Supporter's Column: John McRae

The director of Orms Designers and Architects looks at the challenges and successes they faced as they transitioned to an employee ownership trust in 2018.

Ultrapractical - Architecture for an accelerated age 


The fast-paced, financially driven, nature of modern society has had a major influence on the design and construction of buildings over the past decade. More recently the way we practice, and design buildings and urban spaces has been challenged by unprecedented events such as the pandemic, climate emergency, soaring inflation, scarcity of materials, shortage of architects and addressing the findings of the Grenfell inquiry. You would be forgiven for being overwhelmed but given architects often imagine all the moving parts before anyone else has the power to see it affords an opportunity to reshape how we practice and think about architectural and urban design. At Orms we constantly strive to ‘intensify’ and to ‘go beyond’ what we are employed to do, and this has enabled us to deliver high quality buildings and thrive as a medium sized practice.

When Orms transitioned to an Employee Ownership Trust in 2018 one of the aims was to bind everyone who works with Orms a little more closely together and find a new way to think collectively about architecture and urban design and to connect with the people we build for. The 2020 pandemic accelerated this thinking and in 2021 we created ‘Ultrapractical - Architecture for an accelerated age’ a handbook / guide as a positive reminder and reference for all decisions and discussions. Sven Muendner (founder) and Rory Olcayto (editor at large) of Beispiel worked alongside us to explore and articulate what really matters to Orms, what was required to attract and work with the best consultants and clients and engage the people who occupy our buildings. This was achieved through a series of in-depth interviews and workshops and led to five principles, they are:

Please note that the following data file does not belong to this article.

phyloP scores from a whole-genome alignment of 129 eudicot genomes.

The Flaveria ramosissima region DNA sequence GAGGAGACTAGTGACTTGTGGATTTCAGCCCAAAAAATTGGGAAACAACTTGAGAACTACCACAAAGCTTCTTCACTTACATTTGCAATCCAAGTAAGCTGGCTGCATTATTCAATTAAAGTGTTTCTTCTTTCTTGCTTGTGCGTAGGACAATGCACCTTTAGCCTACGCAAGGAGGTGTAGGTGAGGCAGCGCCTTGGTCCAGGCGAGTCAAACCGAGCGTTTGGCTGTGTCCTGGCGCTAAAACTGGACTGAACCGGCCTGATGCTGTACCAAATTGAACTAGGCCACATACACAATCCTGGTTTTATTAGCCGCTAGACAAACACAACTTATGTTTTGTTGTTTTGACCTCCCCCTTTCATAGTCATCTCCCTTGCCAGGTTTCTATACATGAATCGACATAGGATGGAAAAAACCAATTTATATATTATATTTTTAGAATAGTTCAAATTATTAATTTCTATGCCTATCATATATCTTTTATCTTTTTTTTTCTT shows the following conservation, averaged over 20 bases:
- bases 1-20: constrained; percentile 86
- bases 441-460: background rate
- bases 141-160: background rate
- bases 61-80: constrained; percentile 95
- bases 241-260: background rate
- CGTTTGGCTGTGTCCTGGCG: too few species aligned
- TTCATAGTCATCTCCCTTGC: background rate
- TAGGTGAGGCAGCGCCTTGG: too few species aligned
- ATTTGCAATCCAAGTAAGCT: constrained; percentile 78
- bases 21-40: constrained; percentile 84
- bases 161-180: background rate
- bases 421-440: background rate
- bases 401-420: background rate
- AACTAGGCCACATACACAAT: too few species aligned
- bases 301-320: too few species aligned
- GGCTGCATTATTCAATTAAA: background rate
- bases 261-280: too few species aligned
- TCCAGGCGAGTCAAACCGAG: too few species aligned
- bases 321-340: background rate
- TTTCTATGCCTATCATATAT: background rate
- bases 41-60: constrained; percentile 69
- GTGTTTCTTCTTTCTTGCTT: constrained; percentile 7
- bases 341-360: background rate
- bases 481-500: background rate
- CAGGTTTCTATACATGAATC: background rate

Building Stories - Storytelling as a central component of our identity, defining our culture, our research and learning and our buildings.

The Garden - Collaborate, nurture, and nourish a diversity of people, plans and possibilities - together.

Ultrapractical Architecture – Create technically sound, functional architecture that goes beyond the practical to foment character and place and anticipate future uses.

Deep assignments – Embed themes, ideas, practices, into the life of Orms, that can be developed and refined.

A Custodian’s work – Emotional attachment is architecture’s superfood – people always make the place – and how that experience is formed and maintained throughout a building’s life is fundamental.

Guest writers Zoe Adjonyoh, Nancy Durrant, Edwin Heathcote, Steve Rose and Simon Sellars were invited to pen short informal essays around the principles. Each essay was then amplified by Beispiel to explore the principles and allow us to immerse ourselves in ideas and digressions inspired by the principles. The guide encourages us to challenge our own working methods; to ask at every stage, whether what we are doing is informed by the principles, whether designing, writing PR, or presenting to consultants and clients. Whenever we are ‘stuck’ or can’t quite pick the lock, we can dip into the principles to inspire us but it’s a constant reminder to avoid cliche and not be afraid of squinting our eyes in order to see more clearly.

The accelerated age demands a fresh model of practice and thinking and one where the architect re-establishes the role of leader. As a result of our findings, we have brought our team into the heart of decision making and have created an ‘Architect as Leader’ programme that encompasses a sustainability team (led by architects) to undertake all aspects of carbon profiling and circularity, in-house BIM team (led by architects) to coordinate the drawn information, undertake clash detection etc and a research hub to test ideas around technology, the future of the high street and workplace. We are seeking to create a next generation multi-disciplinary practice that seeks to understand and feel the challenges but importantly lead the process in solving them.

This article is by John McRae, Director of Orms